In this article, when we say “guava” we’re specifically referring to “common guavas” — scientific name: Psidium guajava. We’re NOT referring to strawberry guavas (Psidium cattleyanum) OR pineapple guavas, aka guavasteen (Feijoa sellowiana). Those are both wonderful fruit species in their own right, but we don’t know how they’d work in this recipe.
There are quite a few different cultivars of common guava. From our limited experience, they all taste quite similar with only subtle differences. So any common guava fruit you have will work for this recipe.
Do note that if you want a more red/pink-colored guava butter as seen in our photos, you’ll want to include some red-fruited guavas, such as ‘Ruby Supreme’, aka ‘Homestead’ guavas.
2. Fresh grated ginger
We highly recommend using fresh-grated ginger rather than simply using ginger powder. It will just taste better. Promise. And the finely grated ginger will be so soft you won’t even notice the texture.
Ideally, you can even use your own home-grown baby ginger.
3. Crockpot versus stovetop pot
One of the things that mom says makes her apple butter (the inspiration for this recipe) so good is she cooks it for a looong time. At least 6 hours on very low heat to create a thick, extremely flavorful butter.
We did the same with our guava butter recipe and recommend you do, too. The easiest way to safely do a long, slow cook is to use a crockpot (here’s the Crockpot we use) so your guava butter won’t start to stick or burn.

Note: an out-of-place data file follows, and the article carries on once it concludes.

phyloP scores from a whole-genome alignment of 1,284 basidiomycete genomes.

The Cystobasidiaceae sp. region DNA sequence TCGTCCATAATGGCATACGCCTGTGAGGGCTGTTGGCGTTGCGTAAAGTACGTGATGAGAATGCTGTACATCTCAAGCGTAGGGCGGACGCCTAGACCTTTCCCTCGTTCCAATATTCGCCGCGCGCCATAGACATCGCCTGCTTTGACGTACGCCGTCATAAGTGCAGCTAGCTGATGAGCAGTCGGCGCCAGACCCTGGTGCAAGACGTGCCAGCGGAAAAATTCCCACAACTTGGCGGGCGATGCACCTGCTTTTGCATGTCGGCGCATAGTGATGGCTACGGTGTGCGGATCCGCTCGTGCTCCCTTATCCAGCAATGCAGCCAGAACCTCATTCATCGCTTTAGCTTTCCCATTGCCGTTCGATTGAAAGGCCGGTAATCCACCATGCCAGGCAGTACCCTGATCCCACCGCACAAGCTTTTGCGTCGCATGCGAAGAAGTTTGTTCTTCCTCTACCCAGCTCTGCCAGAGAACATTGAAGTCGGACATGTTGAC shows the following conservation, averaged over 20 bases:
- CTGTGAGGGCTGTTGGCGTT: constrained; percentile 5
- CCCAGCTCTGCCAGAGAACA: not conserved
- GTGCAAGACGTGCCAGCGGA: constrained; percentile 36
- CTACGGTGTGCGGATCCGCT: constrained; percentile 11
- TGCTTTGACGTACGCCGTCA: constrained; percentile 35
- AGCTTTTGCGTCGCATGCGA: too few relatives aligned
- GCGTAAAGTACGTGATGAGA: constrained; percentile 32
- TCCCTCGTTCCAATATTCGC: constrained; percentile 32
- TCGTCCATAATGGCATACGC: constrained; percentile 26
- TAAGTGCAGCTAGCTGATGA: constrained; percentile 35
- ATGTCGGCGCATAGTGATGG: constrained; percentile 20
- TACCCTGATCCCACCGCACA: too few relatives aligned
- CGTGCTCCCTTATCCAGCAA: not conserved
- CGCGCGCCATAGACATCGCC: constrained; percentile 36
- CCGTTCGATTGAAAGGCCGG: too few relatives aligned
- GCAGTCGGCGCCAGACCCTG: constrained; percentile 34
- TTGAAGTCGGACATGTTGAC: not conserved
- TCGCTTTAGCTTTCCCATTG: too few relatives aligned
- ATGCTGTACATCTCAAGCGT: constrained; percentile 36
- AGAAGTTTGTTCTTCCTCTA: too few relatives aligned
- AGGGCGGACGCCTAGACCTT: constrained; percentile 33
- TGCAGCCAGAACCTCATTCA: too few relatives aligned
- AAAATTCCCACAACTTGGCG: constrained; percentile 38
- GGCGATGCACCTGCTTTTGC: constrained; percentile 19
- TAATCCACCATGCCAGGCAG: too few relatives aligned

In fact, I was being stubborn at first and started this recipe in a large pot on our stovetop, despite The Tyrant’s warnings. I didn’t feel like getting out our crockpot nor did I think all the ingredients would fit in it.
Then I went outside to do nighty duck duties. Upon coming back inside, The Tyrant informed me that: 1) the guava butter had begun to stick to the bottom of the pan using “my” method, and 2) she’d moved the guava butter out of “my pot” to “her crockpot.” Well then.
Of course, she was right. We left the crockpot full of guava butter on low all night while we slept, something we couldn’t have done on a stovetop.
The next morning the house smelled like magic and we sampled our first taste of guava butter on a morning bowl of oatmeal. Magic there, too.
Ok, long story short: use a crockpot if you can. If you can’t, use a pot on your stovetop during the day (don’t leave it on over night), and be sure to stir your guava butter regularly to make sure it doesn’t start sticking or burning.
4. Guava seed removal
As mentioned previously, guavas have lots of small, hard seeds. If you value your teeth, you’ll need to remove the seeds from your guavas early on in the cooking process as per the instructions in the recipe card below.
The best tool we’ve found to make the seed removal process easy is a chinois strainer set. The included wooden pestle pushes the pulp through the metal strainer while leaving the seeds behind.
Once strained, put the guava pulp back in the crockpot and cook away!
Recipe: Guava butter made from fresh guava fruit